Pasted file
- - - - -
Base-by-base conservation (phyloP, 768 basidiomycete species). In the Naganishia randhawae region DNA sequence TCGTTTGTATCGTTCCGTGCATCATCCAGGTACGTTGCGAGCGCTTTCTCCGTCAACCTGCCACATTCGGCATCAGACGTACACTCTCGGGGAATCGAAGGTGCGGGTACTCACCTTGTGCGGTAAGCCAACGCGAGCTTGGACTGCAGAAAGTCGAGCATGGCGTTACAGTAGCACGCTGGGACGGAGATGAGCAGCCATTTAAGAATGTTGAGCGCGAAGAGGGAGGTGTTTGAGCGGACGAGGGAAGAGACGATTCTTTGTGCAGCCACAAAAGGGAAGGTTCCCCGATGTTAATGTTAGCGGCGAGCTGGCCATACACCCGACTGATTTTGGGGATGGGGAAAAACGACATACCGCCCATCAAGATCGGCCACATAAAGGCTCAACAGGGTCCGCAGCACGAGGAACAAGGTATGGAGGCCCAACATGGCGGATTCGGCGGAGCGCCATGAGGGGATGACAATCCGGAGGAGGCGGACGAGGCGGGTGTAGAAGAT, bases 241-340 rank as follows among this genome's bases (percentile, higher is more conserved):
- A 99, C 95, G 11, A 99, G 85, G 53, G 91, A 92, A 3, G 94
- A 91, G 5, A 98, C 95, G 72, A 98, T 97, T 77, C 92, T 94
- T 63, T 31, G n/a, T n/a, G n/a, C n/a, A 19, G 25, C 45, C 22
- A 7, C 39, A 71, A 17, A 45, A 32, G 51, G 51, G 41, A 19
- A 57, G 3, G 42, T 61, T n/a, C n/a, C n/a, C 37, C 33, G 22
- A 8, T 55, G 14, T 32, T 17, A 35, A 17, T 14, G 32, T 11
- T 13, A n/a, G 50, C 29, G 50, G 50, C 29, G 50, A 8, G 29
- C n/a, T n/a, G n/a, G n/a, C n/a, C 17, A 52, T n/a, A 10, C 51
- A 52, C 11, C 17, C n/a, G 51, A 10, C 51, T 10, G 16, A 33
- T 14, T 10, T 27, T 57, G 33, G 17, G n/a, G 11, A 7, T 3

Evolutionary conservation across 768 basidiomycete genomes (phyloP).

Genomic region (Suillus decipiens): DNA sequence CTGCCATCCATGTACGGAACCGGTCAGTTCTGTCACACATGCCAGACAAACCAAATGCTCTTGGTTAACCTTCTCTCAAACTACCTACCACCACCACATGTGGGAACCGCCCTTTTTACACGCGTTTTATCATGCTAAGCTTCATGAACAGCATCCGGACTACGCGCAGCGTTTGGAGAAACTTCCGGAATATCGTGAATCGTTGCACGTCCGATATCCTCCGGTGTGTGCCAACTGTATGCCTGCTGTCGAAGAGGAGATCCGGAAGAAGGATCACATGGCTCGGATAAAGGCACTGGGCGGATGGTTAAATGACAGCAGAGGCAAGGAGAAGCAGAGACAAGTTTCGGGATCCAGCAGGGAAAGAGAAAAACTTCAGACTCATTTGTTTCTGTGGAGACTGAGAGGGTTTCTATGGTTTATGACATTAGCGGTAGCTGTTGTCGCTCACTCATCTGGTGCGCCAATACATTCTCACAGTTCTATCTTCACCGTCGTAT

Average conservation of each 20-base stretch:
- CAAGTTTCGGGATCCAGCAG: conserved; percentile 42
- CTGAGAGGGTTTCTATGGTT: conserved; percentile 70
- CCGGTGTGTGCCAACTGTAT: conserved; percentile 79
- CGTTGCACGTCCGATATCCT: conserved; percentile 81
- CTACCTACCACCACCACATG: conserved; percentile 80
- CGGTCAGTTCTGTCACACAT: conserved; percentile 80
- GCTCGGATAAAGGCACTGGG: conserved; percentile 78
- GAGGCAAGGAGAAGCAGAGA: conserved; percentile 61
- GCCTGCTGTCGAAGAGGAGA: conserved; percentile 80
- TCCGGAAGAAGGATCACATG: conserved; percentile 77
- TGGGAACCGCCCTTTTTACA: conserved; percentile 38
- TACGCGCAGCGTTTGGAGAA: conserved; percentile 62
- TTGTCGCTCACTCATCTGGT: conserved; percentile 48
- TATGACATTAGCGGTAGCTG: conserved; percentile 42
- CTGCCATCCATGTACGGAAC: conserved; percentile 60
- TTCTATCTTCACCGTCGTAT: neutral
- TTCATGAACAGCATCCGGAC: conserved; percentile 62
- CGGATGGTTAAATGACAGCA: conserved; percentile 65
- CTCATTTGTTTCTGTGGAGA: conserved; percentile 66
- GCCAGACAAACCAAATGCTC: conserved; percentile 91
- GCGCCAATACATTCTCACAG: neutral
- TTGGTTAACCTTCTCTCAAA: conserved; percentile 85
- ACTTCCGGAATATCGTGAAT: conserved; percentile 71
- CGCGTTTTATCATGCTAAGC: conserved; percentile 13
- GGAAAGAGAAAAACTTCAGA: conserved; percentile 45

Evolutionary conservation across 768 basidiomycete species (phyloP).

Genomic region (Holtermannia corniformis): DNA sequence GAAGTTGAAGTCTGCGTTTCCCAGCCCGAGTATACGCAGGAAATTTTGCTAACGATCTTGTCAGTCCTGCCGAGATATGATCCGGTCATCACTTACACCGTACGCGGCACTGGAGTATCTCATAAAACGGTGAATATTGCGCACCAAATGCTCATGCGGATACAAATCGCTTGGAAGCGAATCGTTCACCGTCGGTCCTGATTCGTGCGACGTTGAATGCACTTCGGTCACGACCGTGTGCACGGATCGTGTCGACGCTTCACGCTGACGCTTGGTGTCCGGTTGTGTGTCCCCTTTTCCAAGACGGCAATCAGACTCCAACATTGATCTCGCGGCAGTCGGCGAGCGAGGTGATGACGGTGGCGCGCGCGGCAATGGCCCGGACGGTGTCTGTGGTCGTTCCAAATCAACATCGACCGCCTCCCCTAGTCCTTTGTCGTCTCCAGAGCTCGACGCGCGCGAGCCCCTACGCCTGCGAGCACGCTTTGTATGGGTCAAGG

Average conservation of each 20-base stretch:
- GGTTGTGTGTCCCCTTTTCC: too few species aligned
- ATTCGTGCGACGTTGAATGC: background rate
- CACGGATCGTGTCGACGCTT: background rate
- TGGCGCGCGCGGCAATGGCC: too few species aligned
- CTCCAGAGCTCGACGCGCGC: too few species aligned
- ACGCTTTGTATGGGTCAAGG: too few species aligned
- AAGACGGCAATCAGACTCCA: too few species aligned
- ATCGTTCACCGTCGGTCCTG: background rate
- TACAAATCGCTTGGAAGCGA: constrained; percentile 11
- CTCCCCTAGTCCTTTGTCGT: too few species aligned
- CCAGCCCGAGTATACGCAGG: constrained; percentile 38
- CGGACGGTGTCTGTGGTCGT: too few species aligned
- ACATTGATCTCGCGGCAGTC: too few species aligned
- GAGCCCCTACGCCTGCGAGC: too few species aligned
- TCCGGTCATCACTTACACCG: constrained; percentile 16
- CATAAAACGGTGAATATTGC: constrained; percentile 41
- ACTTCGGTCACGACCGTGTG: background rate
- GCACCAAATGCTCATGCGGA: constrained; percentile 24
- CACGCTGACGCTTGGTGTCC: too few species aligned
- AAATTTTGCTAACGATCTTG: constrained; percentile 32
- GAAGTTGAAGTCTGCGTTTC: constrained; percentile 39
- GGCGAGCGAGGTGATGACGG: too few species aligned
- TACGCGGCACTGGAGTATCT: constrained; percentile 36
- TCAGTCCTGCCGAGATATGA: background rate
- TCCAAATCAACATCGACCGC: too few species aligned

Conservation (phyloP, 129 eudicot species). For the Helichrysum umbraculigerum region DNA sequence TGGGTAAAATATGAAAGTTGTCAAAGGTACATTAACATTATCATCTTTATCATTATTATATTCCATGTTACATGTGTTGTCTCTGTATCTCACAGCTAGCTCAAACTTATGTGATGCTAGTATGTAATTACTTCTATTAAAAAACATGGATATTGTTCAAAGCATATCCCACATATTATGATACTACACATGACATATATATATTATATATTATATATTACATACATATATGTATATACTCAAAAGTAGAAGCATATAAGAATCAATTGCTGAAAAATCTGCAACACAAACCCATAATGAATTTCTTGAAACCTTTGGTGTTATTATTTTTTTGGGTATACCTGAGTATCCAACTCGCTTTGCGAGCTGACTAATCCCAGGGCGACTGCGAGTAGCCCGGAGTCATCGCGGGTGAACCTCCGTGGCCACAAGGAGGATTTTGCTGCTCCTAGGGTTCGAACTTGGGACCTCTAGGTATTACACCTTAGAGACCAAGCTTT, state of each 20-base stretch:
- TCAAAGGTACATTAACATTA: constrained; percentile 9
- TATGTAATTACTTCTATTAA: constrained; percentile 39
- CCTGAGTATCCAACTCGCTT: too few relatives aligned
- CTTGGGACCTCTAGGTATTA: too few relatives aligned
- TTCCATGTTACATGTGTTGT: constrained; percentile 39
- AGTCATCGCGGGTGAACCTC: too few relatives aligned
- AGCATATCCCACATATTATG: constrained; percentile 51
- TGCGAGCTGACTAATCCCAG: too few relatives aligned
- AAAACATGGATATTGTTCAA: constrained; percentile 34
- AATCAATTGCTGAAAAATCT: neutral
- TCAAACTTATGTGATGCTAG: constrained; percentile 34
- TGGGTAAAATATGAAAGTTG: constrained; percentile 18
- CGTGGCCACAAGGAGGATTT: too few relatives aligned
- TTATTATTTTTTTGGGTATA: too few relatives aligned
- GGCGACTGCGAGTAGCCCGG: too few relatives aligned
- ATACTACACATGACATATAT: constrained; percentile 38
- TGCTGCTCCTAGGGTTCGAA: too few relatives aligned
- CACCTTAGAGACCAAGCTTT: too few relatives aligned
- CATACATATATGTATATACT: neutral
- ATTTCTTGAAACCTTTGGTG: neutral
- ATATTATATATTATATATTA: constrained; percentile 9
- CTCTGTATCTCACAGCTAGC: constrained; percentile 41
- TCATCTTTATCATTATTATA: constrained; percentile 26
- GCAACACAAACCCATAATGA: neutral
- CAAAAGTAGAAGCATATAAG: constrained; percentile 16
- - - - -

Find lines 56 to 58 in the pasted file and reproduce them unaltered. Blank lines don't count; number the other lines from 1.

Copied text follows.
- GAGCCCCTACGCCTGCGAGC: too few species aligned
- TCCGGTCATCACTTACACCG: constrained; percentile 16
- CATAAAACGGTGAATATTGC: constrained; percentile 41